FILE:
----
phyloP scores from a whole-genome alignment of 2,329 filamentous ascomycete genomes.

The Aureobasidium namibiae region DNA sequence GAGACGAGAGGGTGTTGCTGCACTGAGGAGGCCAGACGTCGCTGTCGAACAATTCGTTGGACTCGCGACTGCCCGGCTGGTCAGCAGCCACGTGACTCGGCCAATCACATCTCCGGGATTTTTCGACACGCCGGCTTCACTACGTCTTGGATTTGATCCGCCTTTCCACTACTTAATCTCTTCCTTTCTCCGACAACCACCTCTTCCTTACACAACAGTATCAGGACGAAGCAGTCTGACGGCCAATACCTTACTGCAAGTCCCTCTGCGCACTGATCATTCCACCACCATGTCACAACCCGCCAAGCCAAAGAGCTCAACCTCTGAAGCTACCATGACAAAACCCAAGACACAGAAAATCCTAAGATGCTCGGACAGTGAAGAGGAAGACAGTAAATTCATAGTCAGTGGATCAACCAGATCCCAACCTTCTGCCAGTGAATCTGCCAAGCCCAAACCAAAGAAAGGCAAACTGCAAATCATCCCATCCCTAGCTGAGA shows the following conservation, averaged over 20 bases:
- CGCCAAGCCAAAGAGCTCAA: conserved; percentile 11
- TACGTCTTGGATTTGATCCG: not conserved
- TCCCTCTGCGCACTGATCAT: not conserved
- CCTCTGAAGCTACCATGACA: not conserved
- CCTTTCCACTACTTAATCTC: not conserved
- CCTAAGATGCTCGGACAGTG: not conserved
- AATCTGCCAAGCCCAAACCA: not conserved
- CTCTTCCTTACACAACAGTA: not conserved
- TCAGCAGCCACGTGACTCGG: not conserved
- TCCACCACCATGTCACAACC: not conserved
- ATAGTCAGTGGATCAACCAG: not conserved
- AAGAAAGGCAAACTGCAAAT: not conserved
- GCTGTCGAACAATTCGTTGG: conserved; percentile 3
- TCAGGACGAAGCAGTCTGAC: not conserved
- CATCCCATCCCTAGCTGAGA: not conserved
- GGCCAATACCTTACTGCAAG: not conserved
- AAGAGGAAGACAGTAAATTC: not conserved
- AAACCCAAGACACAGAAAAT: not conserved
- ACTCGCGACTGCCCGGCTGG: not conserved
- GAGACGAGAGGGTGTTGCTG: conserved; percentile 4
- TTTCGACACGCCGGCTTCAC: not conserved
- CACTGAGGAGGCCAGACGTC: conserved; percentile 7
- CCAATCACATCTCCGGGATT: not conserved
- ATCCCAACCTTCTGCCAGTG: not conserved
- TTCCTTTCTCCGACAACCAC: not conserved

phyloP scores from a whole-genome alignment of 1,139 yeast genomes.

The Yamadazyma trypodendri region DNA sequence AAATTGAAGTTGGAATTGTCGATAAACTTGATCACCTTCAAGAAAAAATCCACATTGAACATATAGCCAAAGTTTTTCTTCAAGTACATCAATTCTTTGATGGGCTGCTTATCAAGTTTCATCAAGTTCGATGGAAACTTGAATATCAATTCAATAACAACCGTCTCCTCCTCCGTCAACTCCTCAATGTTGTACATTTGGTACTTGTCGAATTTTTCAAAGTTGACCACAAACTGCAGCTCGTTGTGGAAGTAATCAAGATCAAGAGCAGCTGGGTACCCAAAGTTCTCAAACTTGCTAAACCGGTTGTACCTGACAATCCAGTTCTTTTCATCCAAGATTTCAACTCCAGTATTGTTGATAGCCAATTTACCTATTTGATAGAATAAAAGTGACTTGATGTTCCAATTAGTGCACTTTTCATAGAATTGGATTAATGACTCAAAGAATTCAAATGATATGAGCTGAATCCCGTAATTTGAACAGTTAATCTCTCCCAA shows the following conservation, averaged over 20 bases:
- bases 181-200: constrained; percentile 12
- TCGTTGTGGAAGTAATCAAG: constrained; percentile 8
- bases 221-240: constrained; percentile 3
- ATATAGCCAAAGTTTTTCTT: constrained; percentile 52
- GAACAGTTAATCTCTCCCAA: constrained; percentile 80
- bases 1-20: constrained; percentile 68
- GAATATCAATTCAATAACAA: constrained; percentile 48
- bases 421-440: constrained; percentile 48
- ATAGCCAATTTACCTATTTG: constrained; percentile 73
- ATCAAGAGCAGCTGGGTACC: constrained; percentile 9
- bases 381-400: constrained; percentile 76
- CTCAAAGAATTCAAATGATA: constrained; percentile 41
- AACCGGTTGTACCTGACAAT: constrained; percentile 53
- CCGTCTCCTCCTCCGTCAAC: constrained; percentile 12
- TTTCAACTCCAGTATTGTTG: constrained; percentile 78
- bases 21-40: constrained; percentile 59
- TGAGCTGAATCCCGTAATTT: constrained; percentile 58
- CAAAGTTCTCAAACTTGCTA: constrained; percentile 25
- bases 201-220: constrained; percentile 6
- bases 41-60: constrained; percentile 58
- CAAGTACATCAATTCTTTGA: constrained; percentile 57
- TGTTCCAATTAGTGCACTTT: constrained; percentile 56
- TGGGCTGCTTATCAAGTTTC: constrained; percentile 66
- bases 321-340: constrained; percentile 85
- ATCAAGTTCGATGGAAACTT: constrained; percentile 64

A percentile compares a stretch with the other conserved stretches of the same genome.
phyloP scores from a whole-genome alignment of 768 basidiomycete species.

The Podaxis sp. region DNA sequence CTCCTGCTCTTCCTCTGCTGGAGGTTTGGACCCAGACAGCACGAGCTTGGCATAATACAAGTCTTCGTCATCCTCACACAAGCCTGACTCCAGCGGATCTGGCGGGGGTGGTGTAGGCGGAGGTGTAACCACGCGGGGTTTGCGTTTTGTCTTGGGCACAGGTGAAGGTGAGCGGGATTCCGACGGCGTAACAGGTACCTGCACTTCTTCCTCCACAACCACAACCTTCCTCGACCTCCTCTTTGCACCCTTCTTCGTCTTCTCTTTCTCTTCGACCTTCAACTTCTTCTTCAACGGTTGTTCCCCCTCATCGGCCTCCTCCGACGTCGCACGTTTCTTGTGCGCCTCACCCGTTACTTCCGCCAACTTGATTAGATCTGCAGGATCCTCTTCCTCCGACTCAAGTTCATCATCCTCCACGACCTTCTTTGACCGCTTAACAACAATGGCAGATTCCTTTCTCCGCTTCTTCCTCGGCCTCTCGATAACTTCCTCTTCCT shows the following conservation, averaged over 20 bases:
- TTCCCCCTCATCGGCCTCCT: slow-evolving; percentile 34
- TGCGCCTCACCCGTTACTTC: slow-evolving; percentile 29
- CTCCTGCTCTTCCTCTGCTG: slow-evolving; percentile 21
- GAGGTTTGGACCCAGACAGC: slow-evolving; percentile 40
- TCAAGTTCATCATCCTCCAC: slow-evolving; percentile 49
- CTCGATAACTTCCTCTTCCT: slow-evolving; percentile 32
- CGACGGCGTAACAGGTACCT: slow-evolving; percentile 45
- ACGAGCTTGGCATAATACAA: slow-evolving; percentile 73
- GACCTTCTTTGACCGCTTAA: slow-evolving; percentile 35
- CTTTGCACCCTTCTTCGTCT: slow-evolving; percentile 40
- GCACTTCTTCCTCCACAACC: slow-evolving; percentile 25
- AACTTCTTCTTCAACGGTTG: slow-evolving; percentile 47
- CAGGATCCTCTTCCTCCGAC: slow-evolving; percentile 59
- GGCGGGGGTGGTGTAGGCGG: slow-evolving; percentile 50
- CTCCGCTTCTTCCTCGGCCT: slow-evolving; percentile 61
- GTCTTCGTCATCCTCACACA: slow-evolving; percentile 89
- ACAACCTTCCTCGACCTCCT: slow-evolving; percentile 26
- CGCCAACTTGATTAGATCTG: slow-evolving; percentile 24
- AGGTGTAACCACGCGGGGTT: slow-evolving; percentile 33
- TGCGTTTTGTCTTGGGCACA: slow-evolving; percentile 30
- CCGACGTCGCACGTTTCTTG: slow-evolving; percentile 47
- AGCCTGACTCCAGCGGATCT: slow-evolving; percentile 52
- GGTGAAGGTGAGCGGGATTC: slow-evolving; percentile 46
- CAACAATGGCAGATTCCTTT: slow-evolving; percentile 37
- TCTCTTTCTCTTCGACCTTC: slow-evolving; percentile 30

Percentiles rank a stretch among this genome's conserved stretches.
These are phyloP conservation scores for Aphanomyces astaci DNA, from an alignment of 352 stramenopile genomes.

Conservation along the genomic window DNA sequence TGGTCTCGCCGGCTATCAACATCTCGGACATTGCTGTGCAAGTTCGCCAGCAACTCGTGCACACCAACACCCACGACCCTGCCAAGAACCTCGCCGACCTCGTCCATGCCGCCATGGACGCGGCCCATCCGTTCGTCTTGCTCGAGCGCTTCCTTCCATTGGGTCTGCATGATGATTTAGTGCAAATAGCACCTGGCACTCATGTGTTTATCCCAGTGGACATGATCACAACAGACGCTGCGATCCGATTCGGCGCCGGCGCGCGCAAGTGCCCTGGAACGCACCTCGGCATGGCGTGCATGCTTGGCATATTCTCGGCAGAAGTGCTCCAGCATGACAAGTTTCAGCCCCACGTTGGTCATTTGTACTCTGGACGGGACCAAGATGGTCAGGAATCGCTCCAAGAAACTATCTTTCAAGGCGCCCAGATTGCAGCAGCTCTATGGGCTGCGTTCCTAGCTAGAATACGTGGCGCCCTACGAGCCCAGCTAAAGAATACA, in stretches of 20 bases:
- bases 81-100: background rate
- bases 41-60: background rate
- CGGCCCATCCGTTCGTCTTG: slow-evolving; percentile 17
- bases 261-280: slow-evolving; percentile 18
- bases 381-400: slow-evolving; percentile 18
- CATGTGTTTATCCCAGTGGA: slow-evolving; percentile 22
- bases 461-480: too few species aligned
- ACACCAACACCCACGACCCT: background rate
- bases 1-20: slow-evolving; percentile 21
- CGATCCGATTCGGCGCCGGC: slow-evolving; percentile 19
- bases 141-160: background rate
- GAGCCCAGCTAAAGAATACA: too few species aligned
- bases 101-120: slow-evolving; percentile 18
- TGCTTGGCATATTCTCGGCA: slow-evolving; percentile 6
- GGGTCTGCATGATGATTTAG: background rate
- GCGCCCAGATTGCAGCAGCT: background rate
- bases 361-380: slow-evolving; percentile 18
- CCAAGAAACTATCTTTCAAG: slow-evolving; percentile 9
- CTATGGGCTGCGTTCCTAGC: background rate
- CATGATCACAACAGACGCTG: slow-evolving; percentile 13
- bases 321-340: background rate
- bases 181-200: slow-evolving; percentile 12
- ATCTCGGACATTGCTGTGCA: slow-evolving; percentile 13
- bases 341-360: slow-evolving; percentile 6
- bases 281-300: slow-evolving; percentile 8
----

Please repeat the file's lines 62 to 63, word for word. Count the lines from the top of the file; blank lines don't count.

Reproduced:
- TCAAGTTCATCATCCTCCAC: slow-evolving; percentile 49
- CTCGATAACTTCCTCTTCCT: slow-evolving; percentile 32